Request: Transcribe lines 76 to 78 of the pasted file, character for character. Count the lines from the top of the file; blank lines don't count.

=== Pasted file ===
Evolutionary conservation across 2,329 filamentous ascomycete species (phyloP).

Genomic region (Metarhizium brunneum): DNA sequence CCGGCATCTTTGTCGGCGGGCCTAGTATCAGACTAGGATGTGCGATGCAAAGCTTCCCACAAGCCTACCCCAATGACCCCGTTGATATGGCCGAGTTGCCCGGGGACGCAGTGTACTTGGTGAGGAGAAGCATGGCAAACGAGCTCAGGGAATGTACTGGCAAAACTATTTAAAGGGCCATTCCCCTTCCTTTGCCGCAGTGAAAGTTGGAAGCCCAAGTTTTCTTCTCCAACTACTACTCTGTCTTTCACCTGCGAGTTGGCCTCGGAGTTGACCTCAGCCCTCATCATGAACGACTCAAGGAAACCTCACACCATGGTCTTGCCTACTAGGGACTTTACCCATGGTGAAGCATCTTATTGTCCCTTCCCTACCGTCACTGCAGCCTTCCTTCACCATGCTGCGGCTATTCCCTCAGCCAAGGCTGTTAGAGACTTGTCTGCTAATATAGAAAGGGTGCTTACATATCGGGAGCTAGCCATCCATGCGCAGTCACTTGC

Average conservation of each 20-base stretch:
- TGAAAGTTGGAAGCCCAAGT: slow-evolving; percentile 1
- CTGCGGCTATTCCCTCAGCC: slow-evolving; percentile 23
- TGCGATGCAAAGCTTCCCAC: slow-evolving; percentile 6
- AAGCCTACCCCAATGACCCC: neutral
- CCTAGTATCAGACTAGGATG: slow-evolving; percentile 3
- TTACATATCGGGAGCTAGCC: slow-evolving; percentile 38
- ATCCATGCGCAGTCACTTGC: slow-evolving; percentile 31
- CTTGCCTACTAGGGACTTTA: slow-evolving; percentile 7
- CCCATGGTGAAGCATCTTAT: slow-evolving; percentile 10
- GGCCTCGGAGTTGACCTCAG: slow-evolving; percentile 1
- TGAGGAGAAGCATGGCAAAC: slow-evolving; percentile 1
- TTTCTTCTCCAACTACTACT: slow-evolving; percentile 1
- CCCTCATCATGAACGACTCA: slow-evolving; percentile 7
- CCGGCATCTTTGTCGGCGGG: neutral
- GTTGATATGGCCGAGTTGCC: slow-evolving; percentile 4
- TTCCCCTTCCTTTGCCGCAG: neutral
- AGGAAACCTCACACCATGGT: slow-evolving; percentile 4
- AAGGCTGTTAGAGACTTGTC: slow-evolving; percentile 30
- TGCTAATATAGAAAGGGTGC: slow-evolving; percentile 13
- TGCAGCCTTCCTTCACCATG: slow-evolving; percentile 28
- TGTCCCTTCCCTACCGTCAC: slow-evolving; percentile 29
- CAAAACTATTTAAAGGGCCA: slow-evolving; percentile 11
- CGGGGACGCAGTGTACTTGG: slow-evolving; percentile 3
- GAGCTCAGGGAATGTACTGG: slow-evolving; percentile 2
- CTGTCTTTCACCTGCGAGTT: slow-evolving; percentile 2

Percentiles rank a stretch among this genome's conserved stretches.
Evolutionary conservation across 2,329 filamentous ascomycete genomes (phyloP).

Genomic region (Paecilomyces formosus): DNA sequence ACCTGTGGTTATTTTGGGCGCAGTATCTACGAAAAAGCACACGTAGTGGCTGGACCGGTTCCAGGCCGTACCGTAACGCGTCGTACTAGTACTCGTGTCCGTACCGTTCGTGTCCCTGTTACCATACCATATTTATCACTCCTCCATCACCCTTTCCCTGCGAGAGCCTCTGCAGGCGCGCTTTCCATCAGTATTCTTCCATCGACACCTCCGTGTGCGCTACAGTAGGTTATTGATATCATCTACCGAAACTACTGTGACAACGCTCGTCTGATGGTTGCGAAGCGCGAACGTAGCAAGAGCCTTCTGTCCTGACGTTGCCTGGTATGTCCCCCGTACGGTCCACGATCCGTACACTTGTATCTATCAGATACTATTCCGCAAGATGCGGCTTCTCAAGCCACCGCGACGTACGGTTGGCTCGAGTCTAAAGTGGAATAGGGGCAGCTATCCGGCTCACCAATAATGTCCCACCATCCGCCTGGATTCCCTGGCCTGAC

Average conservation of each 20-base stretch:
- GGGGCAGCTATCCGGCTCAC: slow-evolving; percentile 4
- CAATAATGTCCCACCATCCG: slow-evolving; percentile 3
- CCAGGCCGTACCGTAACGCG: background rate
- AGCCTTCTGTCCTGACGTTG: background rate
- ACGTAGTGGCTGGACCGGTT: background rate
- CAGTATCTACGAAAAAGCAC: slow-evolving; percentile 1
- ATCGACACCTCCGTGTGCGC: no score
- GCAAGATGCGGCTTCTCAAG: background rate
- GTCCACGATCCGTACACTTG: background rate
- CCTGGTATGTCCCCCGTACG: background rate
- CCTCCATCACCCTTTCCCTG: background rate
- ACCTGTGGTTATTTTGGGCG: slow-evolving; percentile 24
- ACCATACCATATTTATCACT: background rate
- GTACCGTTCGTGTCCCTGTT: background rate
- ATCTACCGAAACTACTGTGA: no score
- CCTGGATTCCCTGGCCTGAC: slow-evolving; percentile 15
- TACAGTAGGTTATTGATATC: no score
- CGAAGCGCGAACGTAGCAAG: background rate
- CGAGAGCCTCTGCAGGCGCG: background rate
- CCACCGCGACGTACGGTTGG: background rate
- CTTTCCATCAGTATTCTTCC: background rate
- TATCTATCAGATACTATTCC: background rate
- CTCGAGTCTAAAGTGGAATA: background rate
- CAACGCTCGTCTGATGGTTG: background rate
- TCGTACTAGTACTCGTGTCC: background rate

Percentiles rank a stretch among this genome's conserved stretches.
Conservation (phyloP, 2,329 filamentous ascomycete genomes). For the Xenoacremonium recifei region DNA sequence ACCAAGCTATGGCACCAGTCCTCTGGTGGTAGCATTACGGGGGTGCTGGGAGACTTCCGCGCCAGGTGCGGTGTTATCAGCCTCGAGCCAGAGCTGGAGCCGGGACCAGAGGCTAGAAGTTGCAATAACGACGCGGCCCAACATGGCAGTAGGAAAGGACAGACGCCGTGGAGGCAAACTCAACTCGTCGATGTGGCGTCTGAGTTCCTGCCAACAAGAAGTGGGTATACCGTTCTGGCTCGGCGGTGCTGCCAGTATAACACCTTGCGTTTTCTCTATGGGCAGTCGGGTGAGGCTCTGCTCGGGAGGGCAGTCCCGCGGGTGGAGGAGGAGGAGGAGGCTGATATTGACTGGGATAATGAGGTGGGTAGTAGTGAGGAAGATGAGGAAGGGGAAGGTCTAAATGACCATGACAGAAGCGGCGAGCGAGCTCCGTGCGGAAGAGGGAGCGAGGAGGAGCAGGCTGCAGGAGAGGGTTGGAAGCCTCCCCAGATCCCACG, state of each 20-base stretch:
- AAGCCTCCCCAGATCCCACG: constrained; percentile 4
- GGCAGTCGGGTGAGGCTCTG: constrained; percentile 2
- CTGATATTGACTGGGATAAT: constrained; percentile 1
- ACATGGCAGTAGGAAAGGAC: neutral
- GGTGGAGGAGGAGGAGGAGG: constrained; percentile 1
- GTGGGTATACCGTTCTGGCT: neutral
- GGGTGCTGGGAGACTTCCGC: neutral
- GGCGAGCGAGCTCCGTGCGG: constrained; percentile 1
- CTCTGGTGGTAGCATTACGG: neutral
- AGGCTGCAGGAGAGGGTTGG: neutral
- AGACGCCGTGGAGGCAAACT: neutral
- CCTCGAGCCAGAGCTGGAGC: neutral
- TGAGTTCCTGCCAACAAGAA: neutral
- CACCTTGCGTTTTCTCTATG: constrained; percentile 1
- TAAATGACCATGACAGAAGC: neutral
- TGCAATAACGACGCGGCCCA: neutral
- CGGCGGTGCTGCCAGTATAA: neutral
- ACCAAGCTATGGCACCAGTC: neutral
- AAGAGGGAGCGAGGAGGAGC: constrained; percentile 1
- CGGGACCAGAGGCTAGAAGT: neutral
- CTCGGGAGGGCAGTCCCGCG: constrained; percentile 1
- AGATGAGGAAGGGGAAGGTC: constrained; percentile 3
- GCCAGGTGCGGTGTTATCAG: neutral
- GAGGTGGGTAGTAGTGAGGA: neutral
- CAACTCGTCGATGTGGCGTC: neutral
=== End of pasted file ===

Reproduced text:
- CGGCGGTGCTGCCAGTATAA: neutral
- ACCAAGCTATGGCACCAGTC: neutral
- AAGAGGGAGCGAGGAGGAGC: constrained; percentile 1